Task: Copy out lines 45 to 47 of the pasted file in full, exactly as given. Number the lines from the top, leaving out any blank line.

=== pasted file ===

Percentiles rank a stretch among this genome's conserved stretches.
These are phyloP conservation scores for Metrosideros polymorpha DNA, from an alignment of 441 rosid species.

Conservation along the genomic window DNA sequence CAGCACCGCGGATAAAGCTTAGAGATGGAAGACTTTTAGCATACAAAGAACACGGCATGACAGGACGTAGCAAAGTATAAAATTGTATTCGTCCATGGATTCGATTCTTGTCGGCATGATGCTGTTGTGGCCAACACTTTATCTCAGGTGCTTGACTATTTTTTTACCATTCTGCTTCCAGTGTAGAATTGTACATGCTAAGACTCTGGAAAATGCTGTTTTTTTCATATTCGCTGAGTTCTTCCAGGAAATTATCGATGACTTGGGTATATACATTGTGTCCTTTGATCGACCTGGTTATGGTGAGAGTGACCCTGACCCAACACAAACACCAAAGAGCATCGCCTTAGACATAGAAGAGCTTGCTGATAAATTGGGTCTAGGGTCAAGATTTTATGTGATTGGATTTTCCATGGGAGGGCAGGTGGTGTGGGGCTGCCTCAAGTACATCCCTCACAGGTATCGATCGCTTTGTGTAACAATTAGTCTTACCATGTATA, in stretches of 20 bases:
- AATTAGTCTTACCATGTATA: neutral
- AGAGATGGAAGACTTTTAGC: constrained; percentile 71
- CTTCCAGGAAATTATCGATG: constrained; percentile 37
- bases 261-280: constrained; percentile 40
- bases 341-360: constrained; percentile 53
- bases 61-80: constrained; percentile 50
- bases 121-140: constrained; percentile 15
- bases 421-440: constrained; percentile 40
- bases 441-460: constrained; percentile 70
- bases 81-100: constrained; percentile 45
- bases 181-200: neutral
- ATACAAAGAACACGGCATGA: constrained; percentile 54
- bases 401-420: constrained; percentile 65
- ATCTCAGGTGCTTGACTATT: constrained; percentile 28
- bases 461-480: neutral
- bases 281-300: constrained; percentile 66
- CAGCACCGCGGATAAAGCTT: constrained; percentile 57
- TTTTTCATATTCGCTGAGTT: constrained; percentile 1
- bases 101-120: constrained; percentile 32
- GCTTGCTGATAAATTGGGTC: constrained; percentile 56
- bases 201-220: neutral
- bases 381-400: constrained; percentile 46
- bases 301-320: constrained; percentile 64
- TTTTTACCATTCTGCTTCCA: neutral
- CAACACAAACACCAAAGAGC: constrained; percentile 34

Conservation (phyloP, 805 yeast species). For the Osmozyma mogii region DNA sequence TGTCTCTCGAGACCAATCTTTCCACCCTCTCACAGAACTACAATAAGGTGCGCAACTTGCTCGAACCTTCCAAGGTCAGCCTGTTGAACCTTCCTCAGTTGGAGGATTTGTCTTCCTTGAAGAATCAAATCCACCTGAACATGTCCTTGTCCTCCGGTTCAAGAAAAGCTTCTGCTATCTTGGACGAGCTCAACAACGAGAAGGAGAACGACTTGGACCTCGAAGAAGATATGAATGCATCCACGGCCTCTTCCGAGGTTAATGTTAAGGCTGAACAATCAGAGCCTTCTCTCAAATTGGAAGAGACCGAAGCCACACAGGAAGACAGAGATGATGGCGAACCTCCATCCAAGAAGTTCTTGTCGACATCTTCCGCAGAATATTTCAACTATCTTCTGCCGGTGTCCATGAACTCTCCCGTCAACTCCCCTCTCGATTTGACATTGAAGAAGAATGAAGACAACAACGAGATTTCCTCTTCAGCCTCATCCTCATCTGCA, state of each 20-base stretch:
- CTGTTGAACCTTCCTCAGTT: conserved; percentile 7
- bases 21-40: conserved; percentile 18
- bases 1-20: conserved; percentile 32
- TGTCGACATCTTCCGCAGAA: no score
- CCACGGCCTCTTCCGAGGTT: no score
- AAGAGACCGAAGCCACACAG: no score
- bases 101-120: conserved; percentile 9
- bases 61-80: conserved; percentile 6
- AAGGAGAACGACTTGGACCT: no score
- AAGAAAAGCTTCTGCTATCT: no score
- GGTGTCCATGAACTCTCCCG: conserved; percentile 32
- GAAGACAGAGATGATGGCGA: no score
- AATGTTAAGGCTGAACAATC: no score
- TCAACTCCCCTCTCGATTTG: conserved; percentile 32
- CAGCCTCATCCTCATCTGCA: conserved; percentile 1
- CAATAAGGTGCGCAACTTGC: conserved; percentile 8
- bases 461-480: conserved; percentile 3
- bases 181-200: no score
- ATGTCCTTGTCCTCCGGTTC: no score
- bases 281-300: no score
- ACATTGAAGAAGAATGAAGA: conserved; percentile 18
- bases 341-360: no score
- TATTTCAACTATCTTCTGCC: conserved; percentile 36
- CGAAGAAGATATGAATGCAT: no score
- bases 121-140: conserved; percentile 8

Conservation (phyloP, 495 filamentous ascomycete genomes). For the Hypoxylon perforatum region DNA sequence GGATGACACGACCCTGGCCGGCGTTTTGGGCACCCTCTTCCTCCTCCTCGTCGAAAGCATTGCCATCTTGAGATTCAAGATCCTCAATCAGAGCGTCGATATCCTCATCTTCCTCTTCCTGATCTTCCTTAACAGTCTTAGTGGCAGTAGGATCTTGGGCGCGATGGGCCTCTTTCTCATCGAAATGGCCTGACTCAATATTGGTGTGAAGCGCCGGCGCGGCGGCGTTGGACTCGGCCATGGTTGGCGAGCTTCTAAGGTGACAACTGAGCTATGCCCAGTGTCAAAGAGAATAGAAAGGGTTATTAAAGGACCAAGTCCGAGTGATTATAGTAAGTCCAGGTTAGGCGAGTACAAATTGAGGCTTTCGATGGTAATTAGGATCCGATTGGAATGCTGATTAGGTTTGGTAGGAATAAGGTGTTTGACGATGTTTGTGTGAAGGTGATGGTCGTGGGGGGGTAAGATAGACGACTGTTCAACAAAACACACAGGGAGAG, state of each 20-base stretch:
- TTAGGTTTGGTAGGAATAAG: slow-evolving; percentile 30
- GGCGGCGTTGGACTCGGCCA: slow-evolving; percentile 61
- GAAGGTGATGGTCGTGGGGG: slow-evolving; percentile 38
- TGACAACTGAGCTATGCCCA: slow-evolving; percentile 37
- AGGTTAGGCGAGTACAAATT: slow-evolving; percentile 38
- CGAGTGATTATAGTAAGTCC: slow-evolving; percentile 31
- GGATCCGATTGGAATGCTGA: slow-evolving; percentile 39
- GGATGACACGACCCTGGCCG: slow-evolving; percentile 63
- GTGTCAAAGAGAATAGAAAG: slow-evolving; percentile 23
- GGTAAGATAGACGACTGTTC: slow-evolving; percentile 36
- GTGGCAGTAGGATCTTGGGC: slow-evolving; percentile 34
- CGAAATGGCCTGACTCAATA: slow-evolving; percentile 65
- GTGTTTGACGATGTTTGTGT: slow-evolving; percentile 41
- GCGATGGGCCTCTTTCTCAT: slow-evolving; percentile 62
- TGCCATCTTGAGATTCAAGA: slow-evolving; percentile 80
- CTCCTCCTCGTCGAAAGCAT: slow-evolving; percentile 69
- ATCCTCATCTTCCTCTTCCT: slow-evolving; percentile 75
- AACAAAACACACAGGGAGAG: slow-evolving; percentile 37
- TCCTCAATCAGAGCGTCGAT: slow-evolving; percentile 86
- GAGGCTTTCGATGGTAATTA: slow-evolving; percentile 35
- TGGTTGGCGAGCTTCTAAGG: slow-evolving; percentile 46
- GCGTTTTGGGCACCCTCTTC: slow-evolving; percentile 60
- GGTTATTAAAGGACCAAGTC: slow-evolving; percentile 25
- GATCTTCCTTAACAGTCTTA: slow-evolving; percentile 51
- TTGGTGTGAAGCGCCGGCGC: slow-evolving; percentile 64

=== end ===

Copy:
- CAATAAGGTGCGCAACTTGC: conserved; percentile 8
- bases 461-480: conserved; percentile 3
- bases 181-200: no score